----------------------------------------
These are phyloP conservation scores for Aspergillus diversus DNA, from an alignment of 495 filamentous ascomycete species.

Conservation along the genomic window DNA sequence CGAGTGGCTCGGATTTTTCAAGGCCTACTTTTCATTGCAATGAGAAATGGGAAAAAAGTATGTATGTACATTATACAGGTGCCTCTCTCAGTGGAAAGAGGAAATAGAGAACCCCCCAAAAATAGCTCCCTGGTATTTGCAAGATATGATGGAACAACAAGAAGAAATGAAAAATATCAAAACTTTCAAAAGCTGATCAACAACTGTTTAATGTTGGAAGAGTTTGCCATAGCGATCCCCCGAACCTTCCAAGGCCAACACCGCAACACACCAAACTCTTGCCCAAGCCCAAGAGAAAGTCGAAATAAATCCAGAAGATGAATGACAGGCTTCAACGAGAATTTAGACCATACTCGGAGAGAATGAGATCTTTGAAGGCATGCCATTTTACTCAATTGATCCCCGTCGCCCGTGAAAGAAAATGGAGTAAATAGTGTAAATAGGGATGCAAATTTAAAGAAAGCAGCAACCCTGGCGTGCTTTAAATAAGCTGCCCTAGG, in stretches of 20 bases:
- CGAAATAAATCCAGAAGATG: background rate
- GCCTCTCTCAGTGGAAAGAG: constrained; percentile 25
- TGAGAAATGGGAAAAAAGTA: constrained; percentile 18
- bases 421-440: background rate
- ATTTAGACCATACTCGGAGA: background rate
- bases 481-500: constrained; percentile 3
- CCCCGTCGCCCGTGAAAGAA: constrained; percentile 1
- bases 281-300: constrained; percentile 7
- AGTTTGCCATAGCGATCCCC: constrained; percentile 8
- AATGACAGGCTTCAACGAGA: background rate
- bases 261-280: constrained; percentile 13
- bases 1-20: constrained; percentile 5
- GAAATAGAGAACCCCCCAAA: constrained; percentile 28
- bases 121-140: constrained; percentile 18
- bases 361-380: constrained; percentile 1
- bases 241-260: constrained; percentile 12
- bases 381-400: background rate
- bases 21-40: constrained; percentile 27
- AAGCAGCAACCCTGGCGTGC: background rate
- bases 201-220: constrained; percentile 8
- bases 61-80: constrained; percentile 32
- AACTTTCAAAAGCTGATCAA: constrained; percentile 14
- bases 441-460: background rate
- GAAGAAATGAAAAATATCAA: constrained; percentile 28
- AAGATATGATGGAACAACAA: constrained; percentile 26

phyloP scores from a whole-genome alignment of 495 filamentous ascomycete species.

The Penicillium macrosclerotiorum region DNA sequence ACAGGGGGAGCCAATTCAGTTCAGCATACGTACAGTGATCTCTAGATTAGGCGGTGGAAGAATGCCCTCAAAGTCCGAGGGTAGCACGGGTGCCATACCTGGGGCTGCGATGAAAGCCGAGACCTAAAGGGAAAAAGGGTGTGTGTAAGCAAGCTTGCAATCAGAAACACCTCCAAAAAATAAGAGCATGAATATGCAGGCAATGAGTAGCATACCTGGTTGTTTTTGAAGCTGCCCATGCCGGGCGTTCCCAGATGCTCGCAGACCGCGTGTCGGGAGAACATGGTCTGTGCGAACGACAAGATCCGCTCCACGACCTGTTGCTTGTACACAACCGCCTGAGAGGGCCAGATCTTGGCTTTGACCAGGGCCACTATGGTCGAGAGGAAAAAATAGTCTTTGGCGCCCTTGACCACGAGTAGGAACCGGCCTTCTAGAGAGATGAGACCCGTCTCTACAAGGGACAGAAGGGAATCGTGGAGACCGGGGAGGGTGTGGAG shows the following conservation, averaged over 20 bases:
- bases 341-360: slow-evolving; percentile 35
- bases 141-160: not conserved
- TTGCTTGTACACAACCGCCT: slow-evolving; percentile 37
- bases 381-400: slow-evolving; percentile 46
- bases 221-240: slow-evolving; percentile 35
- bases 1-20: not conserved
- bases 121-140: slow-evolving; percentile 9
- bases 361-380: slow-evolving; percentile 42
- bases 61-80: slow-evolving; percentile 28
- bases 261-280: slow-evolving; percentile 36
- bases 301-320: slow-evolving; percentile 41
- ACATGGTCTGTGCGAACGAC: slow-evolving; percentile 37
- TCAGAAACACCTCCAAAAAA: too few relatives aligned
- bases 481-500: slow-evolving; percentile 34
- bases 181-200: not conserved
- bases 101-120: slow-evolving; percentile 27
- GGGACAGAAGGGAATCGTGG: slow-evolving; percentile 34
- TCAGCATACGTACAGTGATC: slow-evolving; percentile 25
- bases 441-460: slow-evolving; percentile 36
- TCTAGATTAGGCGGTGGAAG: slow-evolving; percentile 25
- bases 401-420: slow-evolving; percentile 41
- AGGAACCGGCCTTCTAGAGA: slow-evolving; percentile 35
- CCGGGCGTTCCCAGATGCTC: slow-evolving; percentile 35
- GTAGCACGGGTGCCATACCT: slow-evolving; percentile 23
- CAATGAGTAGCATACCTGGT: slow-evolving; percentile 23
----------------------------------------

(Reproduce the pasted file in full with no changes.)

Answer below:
These are phyloP conservation scores for Aspergillus diversus DNA, from an alignment of 495 filamentous ascomycete species.

Conservation along the genomic window DNA sequence CGAGTGGCTCGGATTTTTCAAGGCCTACTTTTCATTGCAATGAGAAATGGGAAAAAAGTATGTATGTACATTATACAGGTGCCTCTCTCAGTGGAAAGAGGAAATAGAGAACCCCCCAAAAATAGCTCCCTGGTATTTGCAAGATATGATGGAACAACAAGAAGAAATGAAAAATATCAAAACTTTCAAAAGCTGATCAACAACTGTTTAATGTTGGAAGAGTTTGCCATAGCGATCCCCCGAACCTTCCAAGGCCAACACCGCAACACACCAAACTCTTGCCCAAGCCCAAGAGAAAGTCGAAATAAATCCAGAAGATGAATGACAGGCTTCAACGAGAATTTAGACCATACTCGGAGAGAATGAGATCTTTGAAGGCATGCCATTTTACTCAATTGATCCCCGTCGCCCGTGAAAGAAAATGGAGTAAATAGTGTAAATAGGGATGCAAATTTAAAGAAAGCAGCAACCCTGGCGTGCTTTAAATAAGCTGCCCTAGG, in stretches of 20 bases:
- CGAAATAAATCCAGAAGATG: background rate
- GCCTCTCTCAGTGGAAAGAG: constrained; percentile 25
- TGAGAAATGGGAAAAAAGTA: constrained; percentile 18
- bases 421-440: background rate
- ATTTAGACCATACTCGGAGA: background rate
- bases 481-500: constrained; percentile 3
- CCCCGTCGCCCGTGAAAGAA: constrained; percentile 1
- bases 281-300: constrained; percentile 7
- AGTTTGCCATAGCGATCCCC: constrained; percentile 8
- AATGACAGGCTTCAACGAGA: background rate
- bases 261-280: constrained; percentile 13
- bases 1-20: constrained; percentile 5
- GAAATAGAGAACCCCCCAAA: constrained; percentile 28
- bases 121-140: constrained; percentile 18
- bases 361-380: constrained; percentile 1
- bases 241-260: constrained; percentile 12
- bases 381-400: background rate
- bases 21-40: constrained; percentile 27
- AAGCAGCAACCCTGGCGTGC: background rate
- bases 201-220: constrained; percentile 8
- bases 61-80: constrained; percentile 32
- AACTTTCAAAAGCTGATCAA: constrained; percentile 14
- bases 441-460: background rate
- GAAGAAATGAAAAATATCAA: constrained; percentile 28
- AAGATATGATGGAACAACAA: constrained; percentile 26

phyloP scores from a whole-genome alignment of 495 filamentous ascomycete species.

The Penicillium macrosclerotiorum region DNA sequence ACAGGGGGAGCCAATTCAGTTCAGCATACGTACAGTGATCTCTAGATTAGGCGGTGGAAGAATGCCCTCAAAGTCCGAGGGTAGCACGGGTGCCATACCTGGGGCTGCGATGAAAGCCGAGACCTAAAGGGAAAAAGGGTGTGTGTAAGCAAGCTTGCAATCAGAAACACCTCCAAAAAATAAGAGCATGAATATGCAGGCAATGAGTAGCATACCTGGTTGTTTTTGAAGCTGCCCATGCCGGGCGTTCCCAGATGCTCGCAGACCGCGTGTCGGGAGAACATGGTCTGTGCGAACGACAAGATCCGCTCCACGACCTGTTGCTTGTACACAACCGCCTGAGAGGGCCAGATCTTGGCTTTGACCAGGGCCACTATGGTCGAGAGGAAAAAATAGTCTTTGGCGCCCTTGACCACGAGTAGGAACCGGCCTTCTAGAGAGATGAGACCCGTCTCTACAAGGGACAGAAGGGAATCGTGGAGACCGGGGAGGGTGTGGAG shows the following conservation, averaged over 20 bases:
- bases 341-360: slow-evolving; percentile 35
- bases 141-160: not conserved
- TTGCTTGTACACAACCGCCT: slow-evolving; percentile 37
- bases 381-400: slow-evolving; percentile 46
- bases 221-240: slow-evolving; percentile 35
- bases 1-20: not conserved
- bases 121-140: slow-evolving; percentile 9
- bases 361-380: slow-evolving; percentile 42
- bases 61-80: slow-evolving; percentile 28
- bases 261-280: slow-evolving; percentile 36
- bases 301-320: slow-evolving; percentile 41
- ACATGGTCTGTGCGAACGAC: slow-evolving; percentile 37
- TCAGAAACACCTCCAAAAAA: too few relatives aligned
- bases 481-500: slow-evolving; percentile 34
- bases 181-200: not conserved
- bases 101-120: slow-evolving; percentile 27
- GGGACAGAAGGGAATCGTGG: slow-evolving; percentile 34
- TCAGCATACGTACAGTGATC: slow-evolving; percentile 25
- bases 441-460: slow-evolving; percentile 36
- TCTAGATTAGGCGGTGGAAG: slow-evolving; percentile 25
- bases 401-420: slow-evolving; percentile 41
- AGGAACCGGCCTTCTAGAGA: slow-evolving; percentile 35
- CCGGGCGTTCCCAGATGCTC: slow-evolving; percentile 35
- GTAGCACGGGTGCCATACCT: slow-evolving; percentile 23
- CAATGAGTAGCATACCTGGT: slow-evolving; percentile 23